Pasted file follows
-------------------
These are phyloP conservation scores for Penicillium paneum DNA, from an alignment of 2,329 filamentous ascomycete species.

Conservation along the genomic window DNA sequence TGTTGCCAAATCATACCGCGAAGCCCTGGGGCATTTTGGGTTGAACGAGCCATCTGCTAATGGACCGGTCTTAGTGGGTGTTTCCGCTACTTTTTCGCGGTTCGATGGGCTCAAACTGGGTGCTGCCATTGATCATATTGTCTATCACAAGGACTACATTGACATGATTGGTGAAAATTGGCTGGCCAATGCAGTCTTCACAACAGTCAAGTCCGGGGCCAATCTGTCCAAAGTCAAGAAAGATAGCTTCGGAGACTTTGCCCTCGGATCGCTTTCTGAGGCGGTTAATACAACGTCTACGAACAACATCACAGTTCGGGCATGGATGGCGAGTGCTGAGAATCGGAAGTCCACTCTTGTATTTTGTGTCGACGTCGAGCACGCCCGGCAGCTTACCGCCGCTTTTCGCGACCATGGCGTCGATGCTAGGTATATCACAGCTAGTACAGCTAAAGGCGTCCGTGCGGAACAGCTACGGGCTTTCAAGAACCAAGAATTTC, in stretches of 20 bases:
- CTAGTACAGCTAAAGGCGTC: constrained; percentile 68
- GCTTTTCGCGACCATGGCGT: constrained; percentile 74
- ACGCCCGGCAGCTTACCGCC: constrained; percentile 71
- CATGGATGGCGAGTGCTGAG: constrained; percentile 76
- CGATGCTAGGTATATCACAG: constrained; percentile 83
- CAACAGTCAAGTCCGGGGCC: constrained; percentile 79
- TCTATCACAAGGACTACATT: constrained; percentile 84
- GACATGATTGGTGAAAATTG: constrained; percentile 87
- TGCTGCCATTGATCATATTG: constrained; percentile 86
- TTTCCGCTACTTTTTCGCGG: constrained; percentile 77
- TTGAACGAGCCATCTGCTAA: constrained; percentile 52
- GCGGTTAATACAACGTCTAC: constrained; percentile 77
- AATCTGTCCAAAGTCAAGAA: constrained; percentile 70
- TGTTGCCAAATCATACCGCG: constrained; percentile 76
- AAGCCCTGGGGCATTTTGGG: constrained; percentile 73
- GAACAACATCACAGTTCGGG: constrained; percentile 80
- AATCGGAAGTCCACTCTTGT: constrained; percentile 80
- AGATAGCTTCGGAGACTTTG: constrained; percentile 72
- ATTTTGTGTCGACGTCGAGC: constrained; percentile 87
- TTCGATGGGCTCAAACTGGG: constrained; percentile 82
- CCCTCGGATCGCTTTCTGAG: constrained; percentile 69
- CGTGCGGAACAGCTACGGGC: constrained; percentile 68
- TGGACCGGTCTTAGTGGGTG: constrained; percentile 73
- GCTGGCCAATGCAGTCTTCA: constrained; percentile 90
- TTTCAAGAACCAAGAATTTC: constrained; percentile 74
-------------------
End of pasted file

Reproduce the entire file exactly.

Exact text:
These are phyloP conservation scores for Penicillium paneum DNA, from an alignment of 2,329 filamentous ascomycete species.

Conservation along the genomic window DNA sequence TGTTGCCAAATCATACCGCGAAGCCCTGGGGCATTTTGGGTTGAACGAGCCATCTGCTAATGGACCGGTCTTAGTGGGTGTTTCCGCTACTTTTTCGCGGTTCGATGGGCTCAAACTGGGTGCTGCCATTGATCATATTGTCTATCACAAGGACTACATTGACATGATTGGTGAAAATTGGCTGGCCAATGCAGTCTTCACAACAGTCAAGTCCGGGGCCAATCTGTCCAAAGTCAAGAAAGATAGCTTCGGAGACTTTGCCCTCGGATCGCTTTCTGAGGCGGTTAATACAACGTCTACGAACAACATCACAGTTCGGGCATGGATGGCGAGTGCTGAGAATCGGAAGTCCACTCTTGTATTTTGTGTCGACGTCGAGCACGCCCGGCAGCTTACCGCCGCTTTTCGCGACCATGGCGTCGATGCTAGGTATATCACAGCTAGTACAGCTAAAGGCGTCCGTGCGGAACAGCTACGGGCTTTCAAGAACCAAGAATTTC, in stretches of 20 bases:
- CTAGTACAGCTAAAGGCGTC: constrained; percentile 68
- GCTTTTCGCGACCATGGCGT: constrained; percentile 74
- ACGCCCGGCAGCTTACCGCC: constrained; percentile 71
- CATGGATGGCGAGTGCTGAG: constrained; percentile 76
- CGATGCTAGGTATATCACAG: constrained; percentile 83
- CAACAGTCAAGTCCGGGGCC: constrained; percentile 79
- TCTATCACAAGGACTACATT: constrained; percentile 84
- GACATGATTGGTGAAAATTG: constrained; percentile 87
- TGCTGCCATTGATCATATTG: constrained; percentile 86
- TTTCCGCTACTTTTTCGCGG: constrained; percentile 77
- TTGAACGAGCCATCTGCTAA: constrained; percentile 52
- GCGGTTAATACAACGTCTAC: constrained; percentile 77
- AATCTGTCCAAAGTCAAGAA: constrained; percentile 70
- TGTTGCCAAATCATACCGCG: constrained; percentile 76
- AAGCCCTGGGGCATTTTGGG: constrained; percentile 73
- GAACAACATCACAGTTCGGG: constrained; percentile 80
- AATCGGAAGTCCACTCTTGT: constrained; percentile 80
- AGATAGCTTCGGAGACTTTG: constrained; percentile 72
- ATTTTGTGTCGACGTCGAGC: constrained; percentile 87
- TTCGATGGGCTCAAACTGGG: constrained; percentile 82
- CCCTCGGATCGCTTTCTGAG: constrained; percentile 69
- CGTGCGGAACAGCTACGGGC: constrained; percentile 68
- TGGACCGGTCTTAGTGGGTG: constrained; percentile 73
- GCTGGCCAATGCAGTCTTCA: constrained; percentile 90
- TTTCAAGAACCAAGAATTTC: constrained; percentile 74